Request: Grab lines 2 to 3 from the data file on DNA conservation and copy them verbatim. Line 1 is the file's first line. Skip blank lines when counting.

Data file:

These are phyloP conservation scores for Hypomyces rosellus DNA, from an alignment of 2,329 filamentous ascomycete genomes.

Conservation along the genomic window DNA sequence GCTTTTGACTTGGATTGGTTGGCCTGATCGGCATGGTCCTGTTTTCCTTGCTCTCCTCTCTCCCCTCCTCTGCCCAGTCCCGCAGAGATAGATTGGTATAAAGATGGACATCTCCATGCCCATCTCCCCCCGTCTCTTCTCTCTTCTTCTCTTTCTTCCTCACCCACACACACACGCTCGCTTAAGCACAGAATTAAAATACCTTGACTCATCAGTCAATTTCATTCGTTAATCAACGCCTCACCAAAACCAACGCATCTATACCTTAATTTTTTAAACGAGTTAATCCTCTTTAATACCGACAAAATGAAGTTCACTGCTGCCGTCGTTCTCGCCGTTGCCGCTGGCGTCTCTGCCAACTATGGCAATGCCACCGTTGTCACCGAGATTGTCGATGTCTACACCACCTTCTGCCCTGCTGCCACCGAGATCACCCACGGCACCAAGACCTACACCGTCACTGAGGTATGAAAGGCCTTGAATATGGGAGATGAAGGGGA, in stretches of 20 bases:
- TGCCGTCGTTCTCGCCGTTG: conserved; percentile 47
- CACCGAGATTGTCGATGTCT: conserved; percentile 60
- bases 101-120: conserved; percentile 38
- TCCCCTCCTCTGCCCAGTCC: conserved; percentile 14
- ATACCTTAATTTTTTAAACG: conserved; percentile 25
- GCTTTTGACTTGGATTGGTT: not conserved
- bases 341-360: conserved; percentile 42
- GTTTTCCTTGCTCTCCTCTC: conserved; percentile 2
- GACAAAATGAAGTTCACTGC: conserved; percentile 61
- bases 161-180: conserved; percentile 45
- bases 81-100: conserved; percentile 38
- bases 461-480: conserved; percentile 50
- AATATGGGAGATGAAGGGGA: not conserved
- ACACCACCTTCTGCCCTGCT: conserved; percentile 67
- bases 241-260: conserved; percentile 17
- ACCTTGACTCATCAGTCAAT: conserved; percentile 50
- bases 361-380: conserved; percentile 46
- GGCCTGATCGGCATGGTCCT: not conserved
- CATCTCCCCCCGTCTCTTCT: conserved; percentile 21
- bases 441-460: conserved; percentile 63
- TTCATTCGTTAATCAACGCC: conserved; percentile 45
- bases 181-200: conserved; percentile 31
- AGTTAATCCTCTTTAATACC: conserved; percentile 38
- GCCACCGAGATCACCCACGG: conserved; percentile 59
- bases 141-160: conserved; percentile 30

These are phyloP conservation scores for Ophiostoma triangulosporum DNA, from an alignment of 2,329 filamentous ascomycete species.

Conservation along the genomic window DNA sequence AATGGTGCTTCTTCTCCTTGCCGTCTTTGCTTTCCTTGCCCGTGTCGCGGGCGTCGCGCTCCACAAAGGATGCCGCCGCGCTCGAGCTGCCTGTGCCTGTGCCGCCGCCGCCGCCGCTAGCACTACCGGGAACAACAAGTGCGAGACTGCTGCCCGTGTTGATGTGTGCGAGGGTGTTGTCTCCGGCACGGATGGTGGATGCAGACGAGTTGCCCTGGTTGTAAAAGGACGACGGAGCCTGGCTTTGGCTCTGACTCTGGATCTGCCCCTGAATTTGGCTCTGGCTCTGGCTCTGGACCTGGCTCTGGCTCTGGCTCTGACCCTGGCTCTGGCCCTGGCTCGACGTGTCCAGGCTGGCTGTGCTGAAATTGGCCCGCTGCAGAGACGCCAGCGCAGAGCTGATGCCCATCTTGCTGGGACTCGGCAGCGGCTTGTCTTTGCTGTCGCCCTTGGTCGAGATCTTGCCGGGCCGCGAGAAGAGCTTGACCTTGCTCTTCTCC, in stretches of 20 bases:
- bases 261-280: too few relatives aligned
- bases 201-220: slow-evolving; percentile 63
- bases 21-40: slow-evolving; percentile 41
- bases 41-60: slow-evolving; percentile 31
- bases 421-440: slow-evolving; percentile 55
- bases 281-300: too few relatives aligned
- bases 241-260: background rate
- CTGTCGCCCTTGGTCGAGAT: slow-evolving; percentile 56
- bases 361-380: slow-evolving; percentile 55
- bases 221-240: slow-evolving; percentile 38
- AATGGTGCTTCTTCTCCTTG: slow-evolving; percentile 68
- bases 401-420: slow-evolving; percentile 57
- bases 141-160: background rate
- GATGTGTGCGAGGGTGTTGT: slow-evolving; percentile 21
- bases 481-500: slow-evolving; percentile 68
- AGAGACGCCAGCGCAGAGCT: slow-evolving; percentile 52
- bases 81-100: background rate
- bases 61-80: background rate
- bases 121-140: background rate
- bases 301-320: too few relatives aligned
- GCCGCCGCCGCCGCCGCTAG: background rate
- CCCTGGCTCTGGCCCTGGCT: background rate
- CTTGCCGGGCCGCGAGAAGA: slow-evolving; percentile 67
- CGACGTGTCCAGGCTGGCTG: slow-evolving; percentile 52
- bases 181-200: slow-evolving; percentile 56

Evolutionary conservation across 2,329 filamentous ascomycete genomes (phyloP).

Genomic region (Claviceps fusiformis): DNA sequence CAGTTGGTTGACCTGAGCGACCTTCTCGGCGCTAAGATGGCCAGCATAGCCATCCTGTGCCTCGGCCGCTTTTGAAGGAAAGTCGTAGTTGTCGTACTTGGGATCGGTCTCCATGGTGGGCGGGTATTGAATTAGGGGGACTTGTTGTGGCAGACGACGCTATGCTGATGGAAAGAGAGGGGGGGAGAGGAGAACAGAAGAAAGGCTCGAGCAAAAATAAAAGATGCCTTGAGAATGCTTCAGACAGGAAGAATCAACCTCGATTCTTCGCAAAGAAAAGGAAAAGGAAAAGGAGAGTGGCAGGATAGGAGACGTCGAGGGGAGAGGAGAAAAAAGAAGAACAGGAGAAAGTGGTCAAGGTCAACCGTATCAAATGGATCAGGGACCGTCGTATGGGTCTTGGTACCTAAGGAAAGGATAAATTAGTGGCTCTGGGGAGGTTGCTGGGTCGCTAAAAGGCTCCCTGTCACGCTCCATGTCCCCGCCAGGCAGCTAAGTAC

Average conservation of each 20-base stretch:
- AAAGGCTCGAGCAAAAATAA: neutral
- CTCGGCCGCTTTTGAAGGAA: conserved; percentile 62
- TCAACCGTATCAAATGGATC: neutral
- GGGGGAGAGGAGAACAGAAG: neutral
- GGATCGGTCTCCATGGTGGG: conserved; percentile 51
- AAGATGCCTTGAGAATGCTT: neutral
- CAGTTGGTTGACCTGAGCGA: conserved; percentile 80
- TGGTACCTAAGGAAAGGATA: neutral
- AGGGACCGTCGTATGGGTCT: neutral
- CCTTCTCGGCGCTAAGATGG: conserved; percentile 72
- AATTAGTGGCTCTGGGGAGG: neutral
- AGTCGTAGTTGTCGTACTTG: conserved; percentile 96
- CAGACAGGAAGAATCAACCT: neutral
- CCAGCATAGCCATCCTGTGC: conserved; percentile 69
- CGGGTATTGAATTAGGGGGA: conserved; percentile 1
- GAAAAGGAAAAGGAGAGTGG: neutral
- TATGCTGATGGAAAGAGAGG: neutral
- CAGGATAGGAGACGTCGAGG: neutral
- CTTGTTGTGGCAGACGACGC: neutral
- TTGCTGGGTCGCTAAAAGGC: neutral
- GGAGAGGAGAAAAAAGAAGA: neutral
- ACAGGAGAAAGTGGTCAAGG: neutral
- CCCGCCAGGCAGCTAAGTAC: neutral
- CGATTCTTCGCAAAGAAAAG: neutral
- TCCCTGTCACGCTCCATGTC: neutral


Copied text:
Conservation along the genomic window DNA sequence GCTTTTGACTTGGATTGGTTGGCCTGATCGGCATGGTCCTGTTTTCCTTGCTCTCCTCTCTCCCCTCCTCTGCCCAGTCCCGCAGAGATAGATTGGTATAAAGATGGACATCTCCATGCCCATCTCCCCCCGTCTCTTCTCTCTTCTTCTCTTTCTTCCTCACCCACACACACACGCTCGCTTAAGCACAGAATTAAAATACCTTGACTCATCAGTCAATTTCATTCGTTAATCAACGCCTCACCAAAACCAACGCATCTATACCTTAATTTTTTAAACGAGTTAATCCTCTTTAATACCGACAAAATGAAGTTCACTGCTGCCGTCGTTCTCGCCGTTGCCGCTGGCGTCTCTGCCAACTATGGCAATGCCACCGTTGTCACCGAGATTGTCGATGTCTACACCACCTTCTGCCCTGCTGCCACCGAGATCACCCACGGCACCAAGACCTACACCGTCACTGAGGTATGAAAGGCCTTGAATATGGGAGATGAAGGGGA, in stretches of 20 bases:
- TGCCGTCGTTCTCGCCGTTG: conserved; percentile 47